I love the introductory statement of his book (I quote): "Working in the Kitchen—What is it, closer than close? Not impervious or distant, not stiff or unresponsive. A get-down-in-the-mud mind: Food comes alive with your presence, reaching out, laboring, taking the time for flour, salt, water, yeast to come together, for a bowl that breaks, the dirty dishes, a leaky faucet, always more to cooking than meets the eye! Each thing asking to be seen, heard, known, loved, a companion in the dark. "Take care of the food," it is said, "as though it was your own eyesight," nto saying, oh that's all right, we have plenty, we can throw that away. Table, teapot, measuring cups, spoons: the body within the body, the place where everything connects. Ripe, succulent fruit, leaves, stems, roots, seeds: the innermost mind awakening, fully manifesting. What are you up to, after all? What is a way of life that is satisfying, fulfilling, sustaining and sustainable? Cups, glasses, sponges, one body with a hundred faces, a sticky honey jar, the half-empty cup of coffee, each asking to fulfill, each offering the touch of the beloved. Enter, plunge into the heart of the matter: an unknown destination, an unknown adventure unfolding with your wits about you and your not-so-wits. Things emerging in life. Life emerging in things, no separation. Concentrating on food, concentrating on myself, with heart opening, hands offering, my everything be deliciously full of warmth and kindness. Coming from the earth, coming from the air, a cool breeze, a spark, a flame, go ahead: Cook, offer yourself, hold nothing back. Cooking is not like you expected, not like you anticipated. What is happening is unheard of, never before experienced. You cook. No mistakes. You might do it differently next time, but you did it this way this time. Things are as they are, even if you say too much this too little that. And if you want things to stay the same, remind yourself they have no unchanging nature. "Wherever you go, remember there you are." O.K? Go ahead. Keep moving. Watch your step. "

The author
A Zen priest from Fairfax, California. Wise, clever and often surprisingly wrathful: Edward Espe Brown. Author of the famous Tassajara cookbooks, philosopher, Zen teacher and master chef. Doris Dörrie met with Edward Brown and he told her about his life. She participated in his lectures, watched the master in the kitchen and in his cooking classes. Under Edward Espe Browns guidance, cooking is more than just providing food. Cooking, or better, knowing how to cook, is a matter of caring for yourself and others. Without romanticizing Edward Espe Brown and his work, Doris Dörrie succeeds in capturing the magic moment where practical advice unlocks wisdom and deepness. A Zen monk shows us the sensuality of baking bread, the philosophy of radishes and the serenity of carrots. It is not just a culinary delight but also makes us a bit wiser.  Watch the trailer of the How to Cook your Life movie.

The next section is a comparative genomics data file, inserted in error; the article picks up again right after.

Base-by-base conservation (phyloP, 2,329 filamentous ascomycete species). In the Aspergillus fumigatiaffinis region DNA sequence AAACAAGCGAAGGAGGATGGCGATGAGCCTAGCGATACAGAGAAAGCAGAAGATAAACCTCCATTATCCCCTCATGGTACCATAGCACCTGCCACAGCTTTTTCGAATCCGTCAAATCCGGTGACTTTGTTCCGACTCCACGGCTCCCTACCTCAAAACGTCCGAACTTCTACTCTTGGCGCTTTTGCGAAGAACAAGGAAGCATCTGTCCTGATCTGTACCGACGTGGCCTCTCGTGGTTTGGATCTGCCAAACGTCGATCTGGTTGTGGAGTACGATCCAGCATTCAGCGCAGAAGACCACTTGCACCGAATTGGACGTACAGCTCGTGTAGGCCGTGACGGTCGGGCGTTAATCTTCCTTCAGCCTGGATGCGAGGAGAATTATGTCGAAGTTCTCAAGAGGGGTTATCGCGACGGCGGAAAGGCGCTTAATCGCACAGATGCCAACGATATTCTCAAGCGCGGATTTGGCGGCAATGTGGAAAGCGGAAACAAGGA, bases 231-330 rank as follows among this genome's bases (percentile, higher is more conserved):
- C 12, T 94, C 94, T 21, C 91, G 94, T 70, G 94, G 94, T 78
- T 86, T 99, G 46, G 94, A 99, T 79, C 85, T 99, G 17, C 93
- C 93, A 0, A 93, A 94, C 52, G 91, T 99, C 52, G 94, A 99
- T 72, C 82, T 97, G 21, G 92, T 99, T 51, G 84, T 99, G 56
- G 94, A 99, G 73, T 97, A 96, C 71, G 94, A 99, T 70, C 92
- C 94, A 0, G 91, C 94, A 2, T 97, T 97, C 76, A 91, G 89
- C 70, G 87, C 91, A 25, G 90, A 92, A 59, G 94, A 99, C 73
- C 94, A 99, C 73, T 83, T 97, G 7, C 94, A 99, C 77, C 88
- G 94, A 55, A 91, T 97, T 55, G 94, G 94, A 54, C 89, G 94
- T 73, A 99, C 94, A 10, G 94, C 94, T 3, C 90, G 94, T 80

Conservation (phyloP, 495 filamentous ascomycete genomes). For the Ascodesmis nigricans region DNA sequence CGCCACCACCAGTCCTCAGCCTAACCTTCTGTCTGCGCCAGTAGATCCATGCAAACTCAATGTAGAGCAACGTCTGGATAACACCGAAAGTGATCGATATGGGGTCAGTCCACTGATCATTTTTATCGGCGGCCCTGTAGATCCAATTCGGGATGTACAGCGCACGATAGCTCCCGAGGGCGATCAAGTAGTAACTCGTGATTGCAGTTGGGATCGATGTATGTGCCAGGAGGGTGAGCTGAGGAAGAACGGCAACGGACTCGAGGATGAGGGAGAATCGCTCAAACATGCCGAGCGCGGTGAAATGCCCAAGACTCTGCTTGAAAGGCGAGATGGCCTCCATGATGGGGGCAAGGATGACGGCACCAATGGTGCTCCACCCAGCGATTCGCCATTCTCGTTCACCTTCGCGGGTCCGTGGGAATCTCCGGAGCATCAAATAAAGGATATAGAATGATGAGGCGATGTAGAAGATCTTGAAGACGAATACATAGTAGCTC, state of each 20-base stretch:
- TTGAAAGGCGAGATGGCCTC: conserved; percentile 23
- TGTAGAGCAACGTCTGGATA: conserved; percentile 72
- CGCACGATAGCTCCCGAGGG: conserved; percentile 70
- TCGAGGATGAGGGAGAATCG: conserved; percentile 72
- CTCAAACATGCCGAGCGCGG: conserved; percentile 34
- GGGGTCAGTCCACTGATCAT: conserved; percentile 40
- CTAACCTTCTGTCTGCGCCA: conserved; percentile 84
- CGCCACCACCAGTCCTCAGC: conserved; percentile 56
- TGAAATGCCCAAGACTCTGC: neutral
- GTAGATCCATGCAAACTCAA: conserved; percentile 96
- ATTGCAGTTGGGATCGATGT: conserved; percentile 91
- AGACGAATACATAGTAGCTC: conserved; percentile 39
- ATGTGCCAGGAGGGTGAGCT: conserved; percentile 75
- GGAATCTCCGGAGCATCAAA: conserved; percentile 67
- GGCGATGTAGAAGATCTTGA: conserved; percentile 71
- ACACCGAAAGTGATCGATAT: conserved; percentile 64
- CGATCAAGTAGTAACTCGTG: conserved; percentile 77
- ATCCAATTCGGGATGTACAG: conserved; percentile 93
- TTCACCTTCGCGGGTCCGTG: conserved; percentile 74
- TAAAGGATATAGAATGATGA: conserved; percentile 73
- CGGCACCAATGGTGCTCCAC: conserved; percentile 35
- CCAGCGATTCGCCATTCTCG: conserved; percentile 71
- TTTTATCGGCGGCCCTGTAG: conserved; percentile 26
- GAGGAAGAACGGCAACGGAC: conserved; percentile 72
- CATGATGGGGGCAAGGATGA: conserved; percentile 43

Mouneh Reviewed in the Art of Eating - The Review


The editor of the Art of Eating, Edward Behr, sent me the review of Mouneh by mail. I hope you will take the time to read it as this text is written by a person that has lived through every detail of the book (inside and out). I enjoyed reading it, it almost brought tears to my eyes. I thank you for taking such care in writing every word. My dream is for my two books to be one day in all US bookshops. It will happen, I know. It's just a matter of time.

Some facts about Edward Behr:

Edward Behr (born 1951) is an American food writer. His books include "The Art of Eating Cookbook: Essential Recipes from the First 25 Years", and The Artful Eater". Behr publishes a quarterly food magazine, The Art of Eating''. From the first modest eight-page issue published in 1986, it has grown to become one of the most respected magazines about food and wine.
Behr’s writing and magazine focus on taste, especially the connection between taste and the place food and wine come from. He has written about many of the best farmers and food artisans in France, Italy, and the United States.
Behr has taught writing at the University of Vermont, served on the first international jury for the Slow Food awards, and speaks internationally on food and culture. He has been featured in publications ranging from The New York Times and The Atlantic to Forbes and The Financial Times. He writes and publishes from the Northeast Kingdom of Vermont, where he lives with his wife, Kimberly, and two stepsons, Maximillian Buckminster and Zane Buckminster.

What others have to say about the Art of Eating:

 “Arguably
    America’s most
    erudite and
    prestigious food
    publication.”

    The Wall Street
    Journal


 “The must-
    have foodie
    quarterly.”

    NPR

“This is what
    the food
    movement
    used to be
    all about —
    honesty and
    integrity —